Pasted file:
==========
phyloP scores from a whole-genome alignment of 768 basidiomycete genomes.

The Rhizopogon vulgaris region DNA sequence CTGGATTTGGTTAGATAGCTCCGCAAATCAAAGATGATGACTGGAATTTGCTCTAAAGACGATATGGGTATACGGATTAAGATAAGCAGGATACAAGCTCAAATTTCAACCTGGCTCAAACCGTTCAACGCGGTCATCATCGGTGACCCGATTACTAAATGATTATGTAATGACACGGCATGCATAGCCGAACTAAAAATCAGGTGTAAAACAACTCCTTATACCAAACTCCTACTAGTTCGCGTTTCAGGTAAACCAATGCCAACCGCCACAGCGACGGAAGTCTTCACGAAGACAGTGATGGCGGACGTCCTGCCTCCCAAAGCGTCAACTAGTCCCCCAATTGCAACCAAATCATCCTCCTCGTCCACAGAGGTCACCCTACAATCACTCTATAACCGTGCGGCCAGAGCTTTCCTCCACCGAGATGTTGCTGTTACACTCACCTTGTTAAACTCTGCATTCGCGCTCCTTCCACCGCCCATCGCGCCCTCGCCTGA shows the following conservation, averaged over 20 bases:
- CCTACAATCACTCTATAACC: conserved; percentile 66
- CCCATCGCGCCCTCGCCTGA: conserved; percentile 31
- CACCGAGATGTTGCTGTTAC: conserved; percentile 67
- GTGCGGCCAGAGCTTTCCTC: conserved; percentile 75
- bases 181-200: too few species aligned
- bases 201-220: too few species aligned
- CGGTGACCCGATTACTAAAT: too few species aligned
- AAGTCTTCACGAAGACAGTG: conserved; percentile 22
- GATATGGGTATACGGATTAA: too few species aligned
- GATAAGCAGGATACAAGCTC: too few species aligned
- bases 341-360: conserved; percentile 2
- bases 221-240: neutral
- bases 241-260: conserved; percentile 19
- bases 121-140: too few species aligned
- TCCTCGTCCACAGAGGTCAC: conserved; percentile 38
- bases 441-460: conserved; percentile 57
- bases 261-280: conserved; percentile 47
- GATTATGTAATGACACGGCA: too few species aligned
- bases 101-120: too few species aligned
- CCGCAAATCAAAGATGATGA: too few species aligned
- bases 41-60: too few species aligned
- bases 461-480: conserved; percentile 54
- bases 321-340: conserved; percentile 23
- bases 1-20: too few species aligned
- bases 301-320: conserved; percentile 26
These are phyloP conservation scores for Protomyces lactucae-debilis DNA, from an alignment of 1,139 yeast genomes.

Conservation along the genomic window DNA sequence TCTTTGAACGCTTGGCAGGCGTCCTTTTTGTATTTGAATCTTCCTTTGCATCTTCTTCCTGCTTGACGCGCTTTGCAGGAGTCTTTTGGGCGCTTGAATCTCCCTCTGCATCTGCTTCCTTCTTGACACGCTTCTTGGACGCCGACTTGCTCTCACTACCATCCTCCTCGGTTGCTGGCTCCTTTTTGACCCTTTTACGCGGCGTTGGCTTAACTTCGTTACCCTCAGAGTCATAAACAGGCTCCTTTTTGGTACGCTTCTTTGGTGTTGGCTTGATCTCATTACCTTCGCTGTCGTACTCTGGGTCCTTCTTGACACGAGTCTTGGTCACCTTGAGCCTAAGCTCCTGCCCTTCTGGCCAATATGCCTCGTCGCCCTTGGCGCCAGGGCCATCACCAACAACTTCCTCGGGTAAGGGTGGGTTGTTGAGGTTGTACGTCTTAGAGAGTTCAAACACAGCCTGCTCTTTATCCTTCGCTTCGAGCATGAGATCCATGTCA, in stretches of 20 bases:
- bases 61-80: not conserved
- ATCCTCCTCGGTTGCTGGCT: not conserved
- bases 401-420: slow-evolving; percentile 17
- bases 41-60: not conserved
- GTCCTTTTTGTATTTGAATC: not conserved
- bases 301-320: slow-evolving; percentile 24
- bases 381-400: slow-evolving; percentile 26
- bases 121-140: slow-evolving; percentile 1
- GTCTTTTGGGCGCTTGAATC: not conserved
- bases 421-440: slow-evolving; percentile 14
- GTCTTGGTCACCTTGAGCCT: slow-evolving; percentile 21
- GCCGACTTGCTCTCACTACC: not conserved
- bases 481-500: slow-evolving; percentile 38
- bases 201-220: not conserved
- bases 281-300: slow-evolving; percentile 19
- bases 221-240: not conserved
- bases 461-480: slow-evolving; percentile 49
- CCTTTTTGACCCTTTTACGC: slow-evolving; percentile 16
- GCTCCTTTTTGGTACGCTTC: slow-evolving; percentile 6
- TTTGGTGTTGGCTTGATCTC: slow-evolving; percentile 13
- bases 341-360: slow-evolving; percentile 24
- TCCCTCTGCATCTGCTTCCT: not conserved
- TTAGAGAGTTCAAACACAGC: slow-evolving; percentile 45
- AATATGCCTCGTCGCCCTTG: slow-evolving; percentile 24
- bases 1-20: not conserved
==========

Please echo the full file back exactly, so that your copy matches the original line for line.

phyloP scores from a whole-genome alignment of 768 basidiomycete genomes.

The Rhizopogon vulgaris region DNA sequence CTGGATTTGGTTAGATAGCTCCGCAAATCAAAGATGATGACTGGAATTTGCTCTAAAGACGATATGGGTATACGGATTAAGATAAGCAGGATACAAGCTCAAATTTCAACCTGGCTCAAACCGTTCAACGCGGTCATCATCGGTGACCCGATTACTAAATGATTATGTAATGACACGGCATGCATAGCCGAACTAAAAATCAGGTGTAAAACAACTCCTTATACCAAACTCCTACTAGTTCGCGTTTCAGGTAAACCAATGCCAACCGCCACAGCGACGGAAGTCTTCACGAAGACAGTGATGGCGGACGTCCTGCCTCCCAAAGCGTCAACTAGTCCCCCAATTGCAACCAAATCATCCTCCTCGTCCACAGAGGTCACCCTACAATCACTCTATAACCGTGCGGCCAGAGCTTTCCTCCACCGAGATGTTGCTGTTACACTCACCTTGTTAAACTCTGCATTCGCGCTCCTTCCACCGCCCATCGCGCCCTCGCCTGA shows the following conservation, averaged over 20 bases:
- CCTACAATCACTCTATAACC: conserved; percentile 66
- CCCATCGCGCCCTCGCCTGA: conserved; percentile 31
- CACCGAGATGTTGCTGTTAC: conserved; percentile 67
- GTGCGGCCAGAGCTTTCCTC: conserved; percentile 75
- bases 181-200: too few species aligned
- bases 201-220: too few species aligned
- CGGTGACCCGATTACTAAAT: too few species aligned
- AAGTCTTCACGAAGACAGTG: conserved; percentile 22
- GATATGGGTATACGGATTAA: too few species aligned
- GATAAGCAGGATACAAGCTC: too few species aligned
- bases 341-360: conserved; percentile 2
- bases 221-240: neutral
- bases 241-260: conserved; percentile 19
- bases 121-140: too few species aligned
- TCCTCGTCCACAGAGGTCAC: conserved; percentile 38
- bases 441-460: conserved; percentile 57
- bases 261-280: conserved; percentile 47
- GATTATGTAATGACACGGCA: too few species aligned
- bases 101-120: too few species aligned
- CCGCAAATCAAAGATGATGA: too few species aligned
- bases 41-60: too few species aligned
- bases 461-480: conserved; percentile 54
- bases 321-340: conserved; percentile 23
- bases 1-20: too few species aligned
- bases 301-320: conserved; percentile 26
These are phyloP conservation scores for Protomyces lactucae-debilis DNA, from an alignment of 1,139 yeast genomes.

Conservation along the genomic window DNA sequence TCTTTGAACGCTTGGCAGGCGTCCTTTTTGTATTTGAATCTTCCTTTGCATCTTCTTCCTGCTTGACGCGCTTTGCAGGAGTCTTTTGGGCGCTTGAATCTCCCTCTGCATCTGCTTCCTTCTTGACACGCTTCTTGGACGCCGACTTGCTCTCACTACCATCCTCCTCGGTTGCTGGCTCCTTTTTGACCCTTTTACGCGGCGTTGGCTTAACTTCGTTACCCTCAGAGTCATAAACAGGCTCCTTTTTGGTACGCTTCTTTGGTGTTGGCTTGATCTCATTACCTTCGCTGTCGTACTCTGGGTCCTTCTTGACACGAGTCTTGGTCACCTTGAGCCTAAGCTCCTGCCCTTCTGGCCAATATGCCTCGTCGCCCTTGGCGCCAGGGCCATCACCAACAACTTCCTCGGGTAAGGGTGGGTTGTTGAGGTTGTACGTCTTAGAGAGTTCAAACACAGCCTGCTCTTTATCCTTCGCTTCGAGCATGAGATCCATGTCA, in stretches of 20 bases:
- bases 61-80: not conserved
- ATCCTCCTCGGTTGCTGGCT: not conserved
- bases 401-420: slow-evolving; percentile 17
- bases 41-60: not conserved
- GTCCTTTTTGTATTTGAATC: not conserved
- bases 301-320: slow-evolving; percentile 24
- bases 381-400: slow-evolving; percentile 26
- bases 121-140: slow-evolving; percentile 1
- GTCTTTTGGGCGCTTGAATC: not conserved
- bases 421-440: slow-evolving; percentile 14
- GTCTTGGTCACCTTGAGCCT: slow-evolving; percentile 21
- GCCGACTTGCTCTCACTACC: not conserved
- bases 481-500: slow-evolving; percentile 38
- bases 201-220: not conserved
- bases 281-300: slow-evolving; percentile 19
- bases 221-240: not conserved
- bases 461-480: slow-evolving; percentile 49
- CCTTTTTGACCCTTTTACGC: slow-evolving; percentile 16
- GCTCCTTTTTGGTACGCTTC: slow-evolving; percentile 6
- TTTGGTGTTGGCTTGATCTC: slow-evolving; percentile 13
- bases 341-360: slow-evolving; percentile 24
- TCCCTCTGCATCTGCTTCCT: not conserved
- TTAGAGAGTTCAAACACAGC: slow-evolving; percentile 45
- AATATGCCTCGTCGCCCTTG: slow-evolving; percentile 24
- bases 1-20: not conserved